I recently had the opportunity to present at AUDC in Austin, TX during their Ignite session. The Ignite session requires individuals to present 20 slides, each slide appearing for only 15 seconds, resulting in a five minute presentation. Given the speed of the slides, presenters were encouraged to use more pictures and fewer words so I used my favorite subject – photos of my 22-month-old son – to illustrate how to best connect with your users.
Whenever an organization is implementing a new system, either for internal use by staff or external use by members, people take extreme care to ensure the system is working and provides the features the users most need. Yet those same implementations can fail, even if they have the perfect system, because of poor communication. Staff are not understand the purpose of the system, or members are not aware that the new system is place, and the system is eventually deemed a failure due to a lack of use.
Instead, the team implementing the system should have a communication strategy designed to ensure full buy-in. A phrase I like to use is, “You’ve got to communicate your message until other people are saying it for you.” The idea being if other people who were not part of implementation understand the purpose of the new system so well they can communicate the value of the system to other users, then you have done your job. How do you accomplish that?
Keep it simple – This photo of my son is simple, black and white picture, yet there is a lot people can take away from the picture. Similarly with your message to your users about a system, keep it simple. A simple message will be easier for users to retain and share with others.
Get on their level – When implementing a system, people often forget that not everyone around them has spent the last 6 months working extensively on this project. It’s important to take a step back and try thinking about the system from their perspective. How will they use the system? What is the value to them? If the message is to broad and general, you’ll never convince anyone that it’s important, and you’ll be the only talking about the value. So meet them on their level.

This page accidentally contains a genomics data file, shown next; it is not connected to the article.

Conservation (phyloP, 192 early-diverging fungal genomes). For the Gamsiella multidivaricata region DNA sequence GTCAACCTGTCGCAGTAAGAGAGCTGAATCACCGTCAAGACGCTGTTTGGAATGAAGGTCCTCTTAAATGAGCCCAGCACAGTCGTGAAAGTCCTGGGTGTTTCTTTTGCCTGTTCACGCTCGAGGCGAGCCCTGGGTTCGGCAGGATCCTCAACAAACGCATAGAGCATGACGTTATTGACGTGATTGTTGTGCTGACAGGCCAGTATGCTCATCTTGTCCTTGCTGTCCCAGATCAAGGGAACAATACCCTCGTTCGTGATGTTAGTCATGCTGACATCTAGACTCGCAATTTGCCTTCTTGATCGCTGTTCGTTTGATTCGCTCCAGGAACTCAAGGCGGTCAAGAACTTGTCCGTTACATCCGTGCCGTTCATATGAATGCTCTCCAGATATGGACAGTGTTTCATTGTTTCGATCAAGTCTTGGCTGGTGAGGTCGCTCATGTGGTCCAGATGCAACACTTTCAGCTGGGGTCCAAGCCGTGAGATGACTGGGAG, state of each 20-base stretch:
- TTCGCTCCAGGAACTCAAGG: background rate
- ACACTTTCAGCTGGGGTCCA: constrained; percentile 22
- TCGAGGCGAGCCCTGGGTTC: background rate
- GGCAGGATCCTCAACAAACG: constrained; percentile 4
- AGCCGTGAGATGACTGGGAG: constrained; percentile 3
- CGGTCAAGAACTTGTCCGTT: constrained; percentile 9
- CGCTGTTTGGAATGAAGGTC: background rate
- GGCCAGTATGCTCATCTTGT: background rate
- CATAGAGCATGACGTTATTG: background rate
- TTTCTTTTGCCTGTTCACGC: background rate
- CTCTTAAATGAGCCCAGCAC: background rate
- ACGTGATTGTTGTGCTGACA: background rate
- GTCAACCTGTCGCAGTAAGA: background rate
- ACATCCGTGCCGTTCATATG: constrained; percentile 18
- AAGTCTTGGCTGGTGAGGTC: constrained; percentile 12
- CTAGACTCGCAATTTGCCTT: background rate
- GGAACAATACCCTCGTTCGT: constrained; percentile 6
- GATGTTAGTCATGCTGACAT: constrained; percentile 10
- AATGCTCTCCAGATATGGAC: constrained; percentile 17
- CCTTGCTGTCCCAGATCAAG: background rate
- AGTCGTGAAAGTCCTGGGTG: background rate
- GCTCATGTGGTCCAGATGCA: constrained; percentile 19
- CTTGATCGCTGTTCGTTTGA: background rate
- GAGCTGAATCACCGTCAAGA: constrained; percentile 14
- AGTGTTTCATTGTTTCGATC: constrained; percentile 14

Educate the users – With a new system, people will likely need to do some learning. Make sure to take the time and educate your users. Inform them of why the system is being implemented, what the benefits are, and how the system will be used. If you’re implementing an entirely new system, providing staff with one round of training probably won’t be enough. Provide multiple sessions over several weeks, find different ways to communicate the material based on different learning styles, and connect the training to what users will actually be doing. Also…
Have some fun – People like to have fun, so have fun with your communication strategy. Maybe set up a top-10 list of reasons even Ronda Rousey couldn’t break the system. Have a kick-off party for staff with a cake. Or print out actual awards to give to people who are using the system. People always get excited about things if you give them a reason, so have some fun with it.
Empathize with them – Change is always hard, but that’s okay. Pretending like it’s not is when people get into trouble. Instead, be up front with your users who struggle, let them know that you understand, give them a place they can go where their concerns can be heard. The people who are most concerned about a new system will be your biggest advocates if you can help them get over the hump. Sometimes there may be a little hand holding involved, but that’s okay, just make sure you don’t lose your users because they feel you don’t care.
The work has only begun – Just because you’ve launched your system doesn’t mean you get to stop communicating. Keep getting your message out there, reminding your users that the system is there and that they should use it. Just like a garden, you have to constantly take care of the system, otherwise it will end up overgrown and useless. If you stop communicating about the system, why would anyone else bother to advocate on your behalf?
Repetition – If all the above are happening, then this one comes naturally, but never be afraid to repeat your message. Politicians give the same stump speech over and over because they know that right around the time they are getting sick of the speech is the first time someone is starting to hear the message. Same goes for the system – very rarely do people complain about being too well informed – it’s the other extreme that will cost you.
So there you have it. Hopefully if you’ve gotten this far you’re able to come away with at least one thing, which is that I love my son. And that’s a message I’ll never stop communicating.